With about an hour or so to linger at the glacier we made our way from the bus drop off at the visitors center and walked the paved pathway down to the viewing platform. There was a side trail that was a bit longer that would allow a slightly closer view but with Forest tagging along we didn’t think we had the time to get there and back.
Back in the summer before we left for our cruise Chris’ mom had dug out a photo album from a cruise she took in the late 60s or early 70s with her family. There were photos of her at the glacier as well and it is a drastic difference in how close the glacier is to her in the photos to how close it is to us in 2019! Pretty dramatic for an approximately 50 year difference.
I was impressed by the glacier but not super impressed, mostly because of how far away it seemed. You didn’t get that ‘oomph’ that I was expecting. I would get that in a few days time when we went to Glacier Bay—which is still one of the highlights of the trip. That said, if you get the chance to visit the glacier don’t turn up the chance. It is still pretty impressive! And I would say I was probably more impressed when we were out Auke Bay on the whale watching boat and could see further up the glacier into the mountains.
I really love this photo Forest and I got together but we had no idea someone was photobombing us in the background! All of the photos that were snapped in that series had her in it and I will have to see if I can edit her out at some point. I attempted to when editing photos to share here but didn’t have the patience with the amount of cloning I was going to have to do to fix it.
We made a brief stop into the visitors center and gift shop for a few items and to see what their educational display was like but then ducked back outside to see what the small trails near the parking area were like. Again, we had very little time to really explore.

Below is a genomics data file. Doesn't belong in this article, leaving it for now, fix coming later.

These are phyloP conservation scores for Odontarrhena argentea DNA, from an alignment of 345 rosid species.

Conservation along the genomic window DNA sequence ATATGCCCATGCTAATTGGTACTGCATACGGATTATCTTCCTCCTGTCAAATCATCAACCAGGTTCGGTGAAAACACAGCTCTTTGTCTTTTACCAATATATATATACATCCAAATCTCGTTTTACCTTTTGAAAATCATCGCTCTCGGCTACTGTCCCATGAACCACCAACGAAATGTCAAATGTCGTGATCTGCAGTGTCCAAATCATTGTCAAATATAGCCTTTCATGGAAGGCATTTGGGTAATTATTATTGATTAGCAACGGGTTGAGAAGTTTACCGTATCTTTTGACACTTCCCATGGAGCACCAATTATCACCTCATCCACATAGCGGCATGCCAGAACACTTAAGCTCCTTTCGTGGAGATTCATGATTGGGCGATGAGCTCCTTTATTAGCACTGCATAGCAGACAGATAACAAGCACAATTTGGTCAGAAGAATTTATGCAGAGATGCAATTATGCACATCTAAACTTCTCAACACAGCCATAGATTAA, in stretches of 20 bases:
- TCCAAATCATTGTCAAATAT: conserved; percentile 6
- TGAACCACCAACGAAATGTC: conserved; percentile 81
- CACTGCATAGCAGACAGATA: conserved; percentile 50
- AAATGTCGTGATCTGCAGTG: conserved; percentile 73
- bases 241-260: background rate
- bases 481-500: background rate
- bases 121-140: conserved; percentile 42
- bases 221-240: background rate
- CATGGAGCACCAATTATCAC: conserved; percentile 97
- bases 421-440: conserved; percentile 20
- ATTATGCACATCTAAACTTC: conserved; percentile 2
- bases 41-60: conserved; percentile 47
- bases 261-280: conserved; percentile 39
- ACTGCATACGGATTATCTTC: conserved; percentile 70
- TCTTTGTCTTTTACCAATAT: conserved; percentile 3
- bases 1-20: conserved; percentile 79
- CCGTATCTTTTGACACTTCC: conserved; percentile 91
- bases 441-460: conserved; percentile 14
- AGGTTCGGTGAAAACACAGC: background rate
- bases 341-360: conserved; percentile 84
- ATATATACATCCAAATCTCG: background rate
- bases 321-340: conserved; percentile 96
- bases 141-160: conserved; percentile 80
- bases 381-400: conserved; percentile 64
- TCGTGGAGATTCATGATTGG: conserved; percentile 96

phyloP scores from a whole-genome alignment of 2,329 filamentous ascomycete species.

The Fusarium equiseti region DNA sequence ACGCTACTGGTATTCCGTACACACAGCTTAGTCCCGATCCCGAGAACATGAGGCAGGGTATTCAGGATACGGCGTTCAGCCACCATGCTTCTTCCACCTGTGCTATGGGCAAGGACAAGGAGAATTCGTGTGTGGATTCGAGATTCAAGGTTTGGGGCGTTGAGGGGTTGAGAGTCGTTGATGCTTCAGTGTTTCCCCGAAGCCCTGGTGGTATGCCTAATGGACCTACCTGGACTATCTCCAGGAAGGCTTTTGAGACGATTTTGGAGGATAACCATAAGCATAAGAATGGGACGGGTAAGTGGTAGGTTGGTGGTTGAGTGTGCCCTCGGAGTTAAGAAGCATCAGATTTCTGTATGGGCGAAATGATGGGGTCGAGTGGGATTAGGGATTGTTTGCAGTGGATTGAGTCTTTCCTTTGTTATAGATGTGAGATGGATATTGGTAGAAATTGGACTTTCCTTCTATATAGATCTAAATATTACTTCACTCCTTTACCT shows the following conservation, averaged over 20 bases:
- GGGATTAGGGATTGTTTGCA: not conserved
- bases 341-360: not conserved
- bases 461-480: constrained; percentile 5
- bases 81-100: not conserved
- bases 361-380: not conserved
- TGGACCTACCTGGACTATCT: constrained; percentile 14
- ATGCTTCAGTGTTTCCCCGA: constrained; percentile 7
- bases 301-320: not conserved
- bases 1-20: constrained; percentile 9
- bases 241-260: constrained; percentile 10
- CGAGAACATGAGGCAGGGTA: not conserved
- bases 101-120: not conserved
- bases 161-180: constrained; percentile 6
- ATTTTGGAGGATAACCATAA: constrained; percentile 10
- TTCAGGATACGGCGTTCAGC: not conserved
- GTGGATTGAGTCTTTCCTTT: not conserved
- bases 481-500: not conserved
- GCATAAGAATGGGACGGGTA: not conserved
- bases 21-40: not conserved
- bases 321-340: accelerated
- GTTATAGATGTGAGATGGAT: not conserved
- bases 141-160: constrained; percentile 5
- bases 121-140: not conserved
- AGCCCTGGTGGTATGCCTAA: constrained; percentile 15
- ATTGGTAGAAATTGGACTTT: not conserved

Down by the parking area was a small creek filled with salmon both dead and alive. Chris wanted to spend some time looking at the salmon and Forest and I wanted to explore a small boardwalk that went into the woods a bit so we took off down that trail.
The boardwalk wound around to a dirt trail and this really gorgeous scene. Several other people were standing there watching something and we paused. An animal skittered across and at first my brain thought “Otter!” and then, whoa, “NO! Mink!” I had no time to get my camera ready to even take an ‘I saw it’ shot so we just watched for a few seconds as the animal bounced around the edge of the creek and darted off into the vegetation. Apparently the people who had been standing there had been watching it for a few minutes before it sauntered off. High on a pretty uncommon sighting, at least in the Lower 48*, we returned to where Chris was, excited to share what we saw. And it turns out he saw a mink, too! There had to be a den somewhere very nearby. And I just checked iNaturalist—no one has logged a mink in that vicinity.
*We know of a mink that lives around the boat docks at Lake Livingston State Park here in Texas—I think Chris has seen it. And Chris and I have seen a roadkill Everglades Mink on Alligator Alley and saw its potential family member run across right after. We saved the roadkill and turned it into the state wildlife officials. And we had the opportunity to watch a live mink in Fakahatchee Strand several years back. And I guess I should say uncommon in the south—iNaturalist has a lot of sightings in the NE US but not as much in the south.
Let’s go back to Easter weekend this year where I left a post or two incomplete from our trip to Martin Creek Lake State Park. The promise of spring was so bright—plants were blooming, the earth smelled sweet…ahhh, only a few more months away!
On the southeast portion of the park is an island that you can access by a pedestrian bridge. At the time we hiked there were portions of the trail that were a big soggy in places and others that were relatively high and dry. As you’ll see in all of the photos it definitely ranges from wetland to upland on the trails back there!
These were a sight to see and such a thicket of them! Unfortunately the fruits weren’t yet ripe so no hungry foraging for us!
I loved this open field but was annoyed how the crimson clover had taken over. I wonder if it was seeded out here or if it made its way from the roadsides into this meadow over the years and just ran with it?
I still love this state park. I only wish that the power plant wasn’t directly across the lake because when in operation it is rather noisy plus it is unsightly when in view on the lake. Otherwise, this is a great state park in the northern part of east Texas!